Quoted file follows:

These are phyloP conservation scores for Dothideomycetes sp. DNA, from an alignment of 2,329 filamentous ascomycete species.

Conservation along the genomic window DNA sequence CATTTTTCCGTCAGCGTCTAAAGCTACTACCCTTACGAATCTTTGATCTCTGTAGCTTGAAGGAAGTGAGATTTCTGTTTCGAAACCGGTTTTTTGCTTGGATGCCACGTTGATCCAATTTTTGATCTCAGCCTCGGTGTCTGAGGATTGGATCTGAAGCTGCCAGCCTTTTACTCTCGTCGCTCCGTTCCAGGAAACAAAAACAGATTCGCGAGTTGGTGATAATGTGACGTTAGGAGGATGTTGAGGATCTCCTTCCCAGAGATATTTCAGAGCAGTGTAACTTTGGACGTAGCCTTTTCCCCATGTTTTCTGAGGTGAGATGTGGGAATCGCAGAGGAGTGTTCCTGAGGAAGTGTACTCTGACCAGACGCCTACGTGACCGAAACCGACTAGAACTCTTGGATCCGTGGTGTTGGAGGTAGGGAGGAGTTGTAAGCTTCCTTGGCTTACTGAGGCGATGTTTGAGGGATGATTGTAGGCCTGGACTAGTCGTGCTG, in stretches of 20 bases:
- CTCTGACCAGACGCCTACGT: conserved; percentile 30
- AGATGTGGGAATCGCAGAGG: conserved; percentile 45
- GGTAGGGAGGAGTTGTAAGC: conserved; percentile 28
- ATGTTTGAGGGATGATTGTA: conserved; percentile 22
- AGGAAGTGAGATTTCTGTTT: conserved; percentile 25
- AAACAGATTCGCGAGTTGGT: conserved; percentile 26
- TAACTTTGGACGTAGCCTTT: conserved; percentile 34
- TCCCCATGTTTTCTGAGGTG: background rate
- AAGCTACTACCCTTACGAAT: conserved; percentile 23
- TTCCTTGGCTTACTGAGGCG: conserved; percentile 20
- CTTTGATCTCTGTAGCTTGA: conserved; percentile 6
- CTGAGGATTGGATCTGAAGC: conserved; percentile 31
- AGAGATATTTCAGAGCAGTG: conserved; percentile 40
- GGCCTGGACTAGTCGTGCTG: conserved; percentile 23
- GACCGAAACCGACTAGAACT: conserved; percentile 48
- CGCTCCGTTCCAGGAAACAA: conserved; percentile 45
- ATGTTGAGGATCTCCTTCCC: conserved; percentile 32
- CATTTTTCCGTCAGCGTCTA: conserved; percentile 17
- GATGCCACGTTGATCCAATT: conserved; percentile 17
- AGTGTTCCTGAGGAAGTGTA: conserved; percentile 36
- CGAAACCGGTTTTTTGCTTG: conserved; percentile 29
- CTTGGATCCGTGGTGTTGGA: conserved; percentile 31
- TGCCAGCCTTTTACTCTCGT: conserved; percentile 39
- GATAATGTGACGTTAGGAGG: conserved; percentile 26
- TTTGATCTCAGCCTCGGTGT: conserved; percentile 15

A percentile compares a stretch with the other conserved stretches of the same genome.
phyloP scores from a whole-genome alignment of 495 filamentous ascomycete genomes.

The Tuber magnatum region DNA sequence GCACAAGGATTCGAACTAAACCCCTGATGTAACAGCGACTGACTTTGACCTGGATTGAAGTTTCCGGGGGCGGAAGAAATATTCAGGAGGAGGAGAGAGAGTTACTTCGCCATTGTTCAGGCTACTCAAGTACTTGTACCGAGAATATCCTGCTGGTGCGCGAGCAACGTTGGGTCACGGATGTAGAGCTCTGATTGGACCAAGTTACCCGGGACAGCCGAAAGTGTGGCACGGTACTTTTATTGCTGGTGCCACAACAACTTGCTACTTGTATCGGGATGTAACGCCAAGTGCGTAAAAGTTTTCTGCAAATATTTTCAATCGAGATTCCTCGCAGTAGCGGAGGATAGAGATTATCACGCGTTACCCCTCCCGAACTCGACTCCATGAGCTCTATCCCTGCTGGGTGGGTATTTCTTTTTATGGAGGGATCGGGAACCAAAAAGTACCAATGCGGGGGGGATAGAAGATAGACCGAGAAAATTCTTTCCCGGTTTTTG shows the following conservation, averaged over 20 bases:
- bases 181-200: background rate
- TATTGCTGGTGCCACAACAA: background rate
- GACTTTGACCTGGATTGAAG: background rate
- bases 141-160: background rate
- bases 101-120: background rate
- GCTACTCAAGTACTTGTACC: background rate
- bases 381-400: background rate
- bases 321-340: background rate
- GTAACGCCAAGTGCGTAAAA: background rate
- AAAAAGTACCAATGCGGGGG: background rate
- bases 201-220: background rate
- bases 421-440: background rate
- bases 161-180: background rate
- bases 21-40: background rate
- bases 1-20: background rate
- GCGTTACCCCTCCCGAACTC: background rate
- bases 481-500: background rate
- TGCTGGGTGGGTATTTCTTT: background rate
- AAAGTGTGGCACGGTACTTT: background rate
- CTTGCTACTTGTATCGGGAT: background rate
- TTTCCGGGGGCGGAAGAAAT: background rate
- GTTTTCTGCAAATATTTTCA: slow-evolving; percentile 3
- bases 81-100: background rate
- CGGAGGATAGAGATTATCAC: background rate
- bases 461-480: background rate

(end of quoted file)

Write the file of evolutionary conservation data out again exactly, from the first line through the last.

These are phyloP conservation scores for Dothideomycetes sp. DNA, from an alignment of 2,329 filamentous ascomycete species.

Conservation along the genomic window DNA sequence CATTTTTCCGTCAGCGTCTAAAGCTACTACCCTTACGAATCTTTGATCTCTGTAGCTTGAAGGAAGTGAGATTTCTGTTTCGAAACCGGTTTTTTGCTTGGATGCCACGTTGATCCAATTTTTGATCTCAGCCTCGGTGTCTGAGGATTGGATCTGAAGCTGCCAGCCTTTTACTCTCGTCGCTCCGTTCCAGGAAACAAAAACAGATTCGCGAGTTGGTGATAATGTGACGTTAGGAGGATGTTGAGGATCTCCTTCCCAGAGATATTTCAGAGCAGTGTAACTTTGGACGTAGCCTTTTCCCCATGTTTTCTGAGGTGAGATGTGGGAATCGCAGAGGAGTGTTCCTGAGGAAGTGTACTCTGACCAGACGCCTACGTGACCGAAACCGACTAGAACTCTTGGATCCGTGGTGTTGGAGGTAGGGAGGAGTTGTAAGCTTCCTTGGCTTACTGAGGCGATGTTTGAGGGATGATTGTAGGCCTGGACTAGTCGTGCTG, in stretches of 20 bases:
- CTCTGACCAGACGCCTACGT: conserved; percentile 30
- AGATGTGGGAATCGCAGAGG: conserved; percentile 45
- GGTAGGGAGGAGTTGTAAGC: conserved; percentile 28
- ATGTTTGAGGGATGATTGTA: conserved; percentile 22
- AGGAAGTGAGATTTCTGTTT: conserved; percentile 25
- AAACAGATTCGCGAGTTGGT: conserved; percentile 26
- TAACTTTGGACGTAGCCTTT: conserved; percentile 34
- TCCCCATGTTTTCTGAGGTG: background rate
- AAGCTACTACCCTTACGAAT: conserved; percentile 23
- TTCCTTGGCTTACTGAGGCG: conserved; percentile 20
- CTTTGATCTCTGTAGCTTGA: conserved; percentile 6
- CTGAGGATTGGATCTGAAGC: conserved; percentile 31
- AGAGATATTTCAGAGCAGTG: conserved; percentile 40
- GGCCTGGACTAGTCGTGCTG: conserved; percentile 23
- GACCGAAACCGACTAGAACT: conserved; percentile 48
- CGCTCCGTTCCAGGAAACAA: conserved; percentile 45
- ATGTTGAGGATCTCCTTCCC: conserved; percentile 32
- CATTTTTCCGTCAGCGTCTA: conserved; percentile 17
- GATGCCACGTTGATCCAATT: conserved; percentile 17
- AGTGTTCCTGAGGAAGTGTA: conserved; percentile 36
- CGAAACCGGTTTTTTGCTTG: conserved; percentile 29
- CTTGGATCCGTGGTGTTGGA: conserved; percentile 31
- TGCCAGCCTTTTACTCTCGT: conserved; percentile 39
- GATAATGTGACGTTAGGAGG: conserved; percentile 26
- TTTGATCTCAGCCTCGGTGT: conserved; percentile 15

A percentile compares a stretch with the other conserved stretches of the same genome.
phyloP scores from a whole-genome alignment of 495 filamentous ascomycete genomes.

The Tuber magnatum region DNA sequence GCACAAGGATTCGAACTAAACCCCTGATGTAACAGCGACTGACTTTGACCTGGATTGAAGTTTCCGGGGGCGGAAGAAATATTCAGGAGGAGGAGAGAGAGTTACTTCGCCATTGTTCAGGCTACTCAAGTACTTGTACCGAGAATATCCTGCTGGTGCGCGAGCAACGTTGGGTCACGGATGTAGAGCTCTGATTGGACCAAGTTACCCGGGACAGCCGAAAGTGTGGCACGGTACTTTTATTGCTGGTGCCACAACAACTTGCTACTTGTATCGGGATGTAACGCCAAGTGCGTAAAAGTTTTCTGCAAATATTTTCAATCGAGATTCCTCGCAGTAGCGGAGGATAGAGATTATCACGCGTTACCCCTCCCGAACTCGACTCCATGAGCTCTATCCCTGCTGGGTGGGTATTTCTTTTTATGGAGGGATCGGGAACCAAAAAGTACCAATGCGGGGGGGATAGAAGATAGACCGAGAAAATTCTTTCCCGGTTTTTG shows the following conservation, averaged over 20 bases:
- bases 181-200: background rate
- TATTGCTGGTGCCACAACAA: background rate
- GACTTTGACCTGGATTGAAG: background rate
- bases 141-160: background rate
- bases 101-120: background rate
- GCTACTCAAGTACTTGTACC: background rate
- bases 381-400: background rate
- bases 321-340: background rate
- GTAACGCCAAGTGCGTAAAA: background rate
- AAAAAGTACCAATGCGGGGG: background rate
- bases 201-220: background rate
- bases 421-440: background rate
- bases 161-180: background rate
- bases 21-40: background rate
- bases 1-20: background rate
- GCGTTACCCCTCCCGAACTC: background rate
- bases 481-500: background rate
- TGCTGGGTGGGTATTTCTTT: background rate
- AAAGTGTGGCACGGTACTTT: background rate
- CTTGCTACTTGTATCGGGAT: background rate
- TTTCCGGGGGCGGAAGAAAT: background rate
- GTTTTCTGCAAATATTTTCA: slow-evolving; percentile 3
- bases 81-100: background rate
- CGGAGGATAGAGATTATCAC: background rate
- bases 461-480: background rate